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  1. #1
    Kal Ho Na Ho
    Join Date
    Aug 2008
    India & Cambodia

    Default Celebs get ready for the rains

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    The rains are finally coming!

    Yes, the south-west monsoon has shrugged off its long lethargy over Ratnagiri and is now galloping down the Konkan coast. It is late, but like the Konkan Kanya Express from Margao to Mumbai, it will get here eventually. You may expect it sometime tonight. Or early tomorrow morning.

    The monsoon’s advance guard arrived over the weekend. That dark canopy of sullen clouds you can see studying the new Bandra-Worli Sealink over the sensual shoulders of Bollywood hottie Amrita Rao. She is practising rain dances at the Reclamation in anticipation of the monsoon’s arrival. How it chooses to make its entry into Mumbai, we will have to wait and see. Sometimes the rains come on silent feet, like English butlers or Russian spies, the poet Dom Moraes once famously wrote. Or they make a grand and noisy entry, with crackling lightning and rolling thunder and a grand son-et-lumiere in the night sky.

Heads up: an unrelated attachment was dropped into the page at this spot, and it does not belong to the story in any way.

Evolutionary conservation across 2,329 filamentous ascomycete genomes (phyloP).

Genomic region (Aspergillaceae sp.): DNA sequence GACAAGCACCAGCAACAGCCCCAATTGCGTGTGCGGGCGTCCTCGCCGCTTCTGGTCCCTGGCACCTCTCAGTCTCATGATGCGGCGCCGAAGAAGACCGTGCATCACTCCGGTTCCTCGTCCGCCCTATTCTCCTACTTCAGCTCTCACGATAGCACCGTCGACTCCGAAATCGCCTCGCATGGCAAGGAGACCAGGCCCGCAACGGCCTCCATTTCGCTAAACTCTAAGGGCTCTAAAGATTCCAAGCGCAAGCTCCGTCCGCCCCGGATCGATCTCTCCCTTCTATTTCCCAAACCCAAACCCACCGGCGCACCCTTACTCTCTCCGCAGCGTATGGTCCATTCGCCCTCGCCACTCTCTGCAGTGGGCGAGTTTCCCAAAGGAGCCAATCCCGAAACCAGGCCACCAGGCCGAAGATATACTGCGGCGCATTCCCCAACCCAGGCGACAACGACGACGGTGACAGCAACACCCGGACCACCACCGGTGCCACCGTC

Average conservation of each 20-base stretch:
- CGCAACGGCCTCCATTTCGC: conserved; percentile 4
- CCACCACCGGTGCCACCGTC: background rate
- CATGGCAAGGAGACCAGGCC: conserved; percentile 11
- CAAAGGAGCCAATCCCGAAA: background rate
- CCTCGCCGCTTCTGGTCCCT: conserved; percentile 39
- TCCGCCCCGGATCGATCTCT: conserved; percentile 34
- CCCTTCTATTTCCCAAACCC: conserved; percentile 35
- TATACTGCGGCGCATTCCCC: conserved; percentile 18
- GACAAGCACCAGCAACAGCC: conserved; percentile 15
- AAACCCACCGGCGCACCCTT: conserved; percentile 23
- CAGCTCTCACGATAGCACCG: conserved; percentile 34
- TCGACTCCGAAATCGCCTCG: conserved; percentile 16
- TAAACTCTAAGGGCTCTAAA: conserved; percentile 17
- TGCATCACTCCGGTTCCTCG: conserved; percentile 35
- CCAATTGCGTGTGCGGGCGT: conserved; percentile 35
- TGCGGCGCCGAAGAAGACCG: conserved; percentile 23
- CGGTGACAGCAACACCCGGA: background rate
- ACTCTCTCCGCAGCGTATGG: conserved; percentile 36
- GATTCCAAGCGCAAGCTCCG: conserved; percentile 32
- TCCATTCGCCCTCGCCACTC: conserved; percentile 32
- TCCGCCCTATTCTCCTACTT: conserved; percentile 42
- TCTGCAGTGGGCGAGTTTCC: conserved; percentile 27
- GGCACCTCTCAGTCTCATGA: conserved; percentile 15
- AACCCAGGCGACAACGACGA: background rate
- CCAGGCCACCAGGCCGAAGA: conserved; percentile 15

Like an Indian bride coming to her new matrimonial home, somewhat shyly, but nevertheless with great pomp and ceremony.

    Mumbai, of course, is ready for it. We have been since the end of May when the speedy monsoon current crossed the Palk Straits and was ambushed by the cyclone Aila that ravaged the Bay of Bengal. It had already crossed Kerala, ruffling the placid backwaters of Kochi with their Chinese fishing nets and sending the spice merchants packing; then Mangalore, encouraging greedy Udupi restaurateurs to jack-up the rates of seafood; Goa was a hop, skip and jump away, gallons of water sending priests and farmers under cover and forcing hoteliers to down shutters and announce discounts. Then Ratnagiri, where like a motorist from Goa stopping for a luncheon break at Chiplun, the monsoon halted indefinitely.

    The weatherman, in his wisdom, said the cyclone had taken the wind out of Mumbai’s monsoon. It had become weak and sluggish and was stagnating because the conditions for its onward journey were unfavourable. There was no moisture in the air, no supporting wind, and the thrust required to push it forward was lacking. Just when Mumbai was bracing itself for the BMC’s water cut, the monsoon revived. Weekend television weather reports plotted its progress down the south-west coast with marching arrows. It is now knocking at Mumbai’s doors. Open them, and let the rains come in.



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